NEW YORK (IPS/GIN) – Leading human rights groups reacted with outrage to media reports that the administration of President George W. Bush has decided not to close the prison at the U.S. Naval Base at US-Occupied Guantnamo, Cuba.
Quoting anonymous senior Bush administration officials, the New York Times reported that the issue would in effect be “kicked the down the road” to await action by the new president when he takes office in January.
The Times reported that Mr. Bush never considered proposals drafted by the State Department and the Pentagon that outlined options for transferring the detainees elsewhere.
According the newspaper, Mr. Bush adopted the view of his most hawkish advisers that closing GuantÃ¡namo would involve too many legal and political risks to be acceptable, now or any time soon, the officials said.
Civil libertarians were quick to condemn the administration’s position.
Jameel Jaffer, director of the National Security Project for the American Civil Liberties Union Foundation, said, “The decision to keep the prison open is deeply irresponsible. Hundreds of men have been held without charge and without trial for almost seven years.”
“At this point, the government has both a moral and legal obligation to close GuantÃ¡namo. Even President Bush has conceded that the prison should be closed. But unfortunately it seems that this administration is simply unwilling to show the leadership that would be required to actually get the job done,” he said Oct. 21.
Mr. Jaffer was also critical of the controversial system of justice that exists at Gitmo. He said, “The handful of prisoners who have been charged with crimes are being tried in a system that is unfair and unconstitutional. It’s a system that allows the government to rely on secret evidence, on hearsay, and on evidence that was elicited through abusive interrogation methods such as waterboarding.”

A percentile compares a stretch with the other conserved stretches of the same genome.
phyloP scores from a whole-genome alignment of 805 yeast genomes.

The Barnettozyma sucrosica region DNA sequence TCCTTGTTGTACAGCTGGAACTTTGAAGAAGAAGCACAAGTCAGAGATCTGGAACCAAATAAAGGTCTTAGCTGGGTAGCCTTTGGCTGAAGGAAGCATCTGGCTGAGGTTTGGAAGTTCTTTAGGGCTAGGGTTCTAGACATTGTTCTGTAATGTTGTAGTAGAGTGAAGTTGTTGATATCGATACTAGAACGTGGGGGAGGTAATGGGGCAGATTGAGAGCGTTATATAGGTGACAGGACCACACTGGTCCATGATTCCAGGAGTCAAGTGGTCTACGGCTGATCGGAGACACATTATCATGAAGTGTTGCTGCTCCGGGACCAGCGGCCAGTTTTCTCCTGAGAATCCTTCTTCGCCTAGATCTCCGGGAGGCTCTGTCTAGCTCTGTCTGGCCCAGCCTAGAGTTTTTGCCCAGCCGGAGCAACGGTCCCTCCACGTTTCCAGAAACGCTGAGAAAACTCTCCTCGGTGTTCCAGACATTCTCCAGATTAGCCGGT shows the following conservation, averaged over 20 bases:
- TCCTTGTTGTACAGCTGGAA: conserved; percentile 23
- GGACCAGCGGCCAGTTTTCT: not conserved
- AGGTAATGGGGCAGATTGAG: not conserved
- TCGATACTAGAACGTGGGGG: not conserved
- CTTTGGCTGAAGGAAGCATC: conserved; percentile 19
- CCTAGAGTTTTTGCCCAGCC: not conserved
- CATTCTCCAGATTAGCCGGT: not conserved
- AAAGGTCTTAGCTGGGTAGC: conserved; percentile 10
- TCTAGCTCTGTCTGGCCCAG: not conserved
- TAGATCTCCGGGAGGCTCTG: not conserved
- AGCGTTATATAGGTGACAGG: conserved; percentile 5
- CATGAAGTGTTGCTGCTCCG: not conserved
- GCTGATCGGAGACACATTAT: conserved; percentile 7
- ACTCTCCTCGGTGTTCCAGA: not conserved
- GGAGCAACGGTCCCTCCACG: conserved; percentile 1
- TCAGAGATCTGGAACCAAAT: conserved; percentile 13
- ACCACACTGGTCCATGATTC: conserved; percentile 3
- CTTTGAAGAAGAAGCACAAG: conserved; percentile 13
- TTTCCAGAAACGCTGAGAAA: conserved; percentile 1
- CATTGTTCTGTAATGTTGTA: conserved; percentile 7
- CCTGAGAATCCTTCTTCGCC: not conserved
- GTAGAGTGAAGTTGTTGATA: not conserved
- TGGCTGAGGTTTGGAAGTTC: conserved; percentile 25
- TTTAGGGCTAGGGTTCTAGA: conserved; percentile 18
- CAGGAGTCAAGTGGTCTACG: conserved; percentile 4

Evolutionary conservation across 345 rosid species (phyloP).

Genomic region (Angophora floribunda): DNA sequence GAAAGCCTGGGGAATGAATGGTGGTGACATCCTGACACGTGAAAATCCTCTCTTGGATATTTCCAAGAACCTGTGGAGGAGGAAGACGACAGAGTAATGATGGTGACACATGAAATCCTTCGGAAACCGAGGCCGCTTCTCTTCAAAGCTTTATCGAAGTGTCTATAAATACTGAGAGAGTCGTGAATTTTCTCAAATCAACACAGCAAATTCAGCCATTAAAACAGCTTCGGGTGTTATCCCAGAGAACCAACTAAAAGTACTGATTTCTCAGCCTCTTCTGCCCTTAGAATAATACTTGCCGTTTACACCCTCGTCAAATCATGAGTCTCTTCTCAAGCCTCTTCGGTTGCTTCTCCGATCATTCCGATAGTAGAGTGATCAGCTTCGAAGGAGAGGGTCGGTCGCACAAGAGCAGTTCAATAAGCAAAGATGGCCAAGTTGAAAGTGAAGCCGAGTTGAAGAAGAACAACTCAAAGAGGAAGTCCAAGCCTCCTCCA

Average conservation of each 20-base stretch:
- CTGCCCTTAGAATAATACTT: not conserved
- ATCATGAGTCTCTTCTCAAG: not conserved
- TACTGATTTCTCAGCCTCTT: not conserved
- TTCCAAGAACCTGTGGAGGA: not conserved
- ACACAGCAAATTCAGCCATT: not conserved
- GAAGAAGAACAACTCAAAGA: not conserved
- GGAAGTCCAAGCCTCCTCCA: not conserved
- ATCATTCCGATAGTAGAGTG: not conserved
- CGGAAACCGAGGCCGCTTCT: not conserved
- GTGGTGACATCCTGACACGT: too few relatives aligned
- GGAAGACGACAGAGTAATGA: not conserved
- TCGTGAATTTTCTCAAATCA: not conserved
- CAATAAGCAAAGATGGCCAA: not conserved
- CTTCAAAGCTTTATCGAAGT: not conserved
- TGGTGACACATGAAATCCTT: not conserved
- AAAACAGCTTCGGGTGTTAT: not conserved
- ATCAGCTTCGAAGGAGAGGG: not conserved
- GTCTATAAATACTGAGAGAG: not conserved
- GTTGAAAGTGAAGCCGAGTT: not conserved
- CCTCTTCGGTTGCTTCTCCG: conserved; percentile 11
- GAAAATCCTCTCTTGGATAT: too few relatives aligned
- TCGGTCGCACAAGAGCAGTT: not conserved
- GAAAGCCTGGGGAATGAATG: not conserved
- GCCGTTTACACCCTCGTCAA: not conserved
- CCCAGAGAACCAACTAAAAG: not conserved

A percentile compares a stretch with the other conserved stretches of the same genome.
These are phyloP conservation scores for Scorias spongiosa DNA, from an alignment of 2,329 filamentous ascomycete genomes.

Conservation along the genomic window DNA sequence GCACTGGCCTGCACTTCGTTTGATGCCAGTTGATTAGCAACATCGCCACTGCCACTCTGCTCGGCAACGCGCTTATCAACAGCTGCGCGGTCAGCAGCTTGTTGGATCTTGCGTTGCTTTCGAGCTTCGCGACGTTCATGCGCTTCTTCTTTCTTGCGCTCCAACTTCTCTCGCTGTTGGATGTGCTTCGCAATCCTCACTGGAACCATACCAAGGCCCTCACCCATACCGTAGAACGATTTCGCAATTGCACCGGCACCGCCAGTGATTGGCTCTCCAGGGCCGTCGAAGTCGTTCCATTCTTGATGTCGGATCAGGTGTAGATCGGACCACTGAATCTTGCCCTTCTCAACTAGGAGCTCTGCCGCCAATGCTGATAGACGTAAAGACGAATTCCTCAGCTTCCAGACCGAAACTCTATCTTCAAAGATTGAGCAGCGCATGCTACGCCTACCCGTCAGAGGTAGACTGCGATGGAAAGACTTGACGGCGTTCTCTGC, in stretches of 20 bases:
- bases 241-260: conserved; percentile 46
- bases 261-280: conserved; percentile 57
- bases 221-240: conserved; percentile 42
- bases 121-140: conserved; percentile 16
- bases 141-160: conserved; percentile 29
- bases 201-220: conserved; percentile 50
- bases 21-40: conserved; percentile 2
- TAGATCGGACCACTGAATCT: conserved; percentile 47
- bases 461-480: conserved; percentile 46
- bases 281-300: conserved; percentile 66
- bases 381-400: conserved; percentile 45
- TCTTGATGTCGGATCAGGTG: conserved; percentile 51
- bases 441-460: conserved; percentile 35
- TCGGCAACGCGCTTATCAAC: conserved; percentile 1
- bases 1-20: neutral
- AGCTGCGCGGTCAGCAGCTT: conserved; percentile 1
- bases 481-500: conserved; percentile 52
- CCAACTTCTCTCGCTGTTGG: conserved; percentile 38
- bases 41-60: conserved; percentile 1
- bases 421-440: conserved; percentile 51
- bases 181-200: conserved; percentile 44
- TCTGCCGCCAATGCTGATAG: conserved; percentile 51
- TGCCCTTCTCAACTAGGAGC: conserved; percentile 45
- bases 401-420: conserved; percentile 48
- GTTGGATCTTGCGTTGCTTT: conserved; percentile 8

Jameel Jaffer has been an active participant in cases involving GITMO, the Bush administration’s “domestic surveillance” program, provisions of the USA Patriot Act, and a number of related legal issues.
Shayana Kadidal, an attorney with the Center for Constitutional Rights-a legal advocacy organization that has provided attorneys for many of the GuantÃ¡namo detainees–expressed equal outrage.
“We’ve been saying for two years now that the government’s litigation strategy is to run out the clock on these cases and leave the mess at GuantÃ¡namo for the next president to clean up–much like the misadventure in Iraq. At every stage the government has tried to maximize delay, with no discernable endgame to resolve the situation,” he said.
Mr. Kadidal said that “various inside sources have told reporters for years that there are no more than two dozen men at Gitmo who might be worthy of facing charges. If the government chooses to charge them they should be charged and tried in federal court inside the United States.”
He predicted that “over 200 of the men still at GuantÃ¡namo will be returned to their home countries. The idea that moving prisoners to indefinite detention in Kansas will represent an improvement over GuantÃ¡namo is ridiculous.”
Other legal and human rights organizations have also weighed in on the GuantÃ¡namo issue. For example, Human Rights First has drafted a report, “How to Close Guantanamo: Blueprint for the Next U.S. Administration,” detailing a step-by-step process for closing GuantÃ¡namo and dealing responsibly and legally with the detainees.
Since the United States began sending prisoners from Afghanistan to GuantÃ¡namo in January 2002, the island prison has become the center of a highly charged chapter in U.S. jurisprudence.
Five Years of My Life: An Innocent Man in Guantanamo by Murat Kurnaz (UK Guardian, 04-23-2008)
Farrakhan calls for delegation to be sent to Guantanamo (FCN, 05-25-2005)
A brief history of the U.S. military occupation of Guantanamo Bay Cuba (HistoryofCuba.com)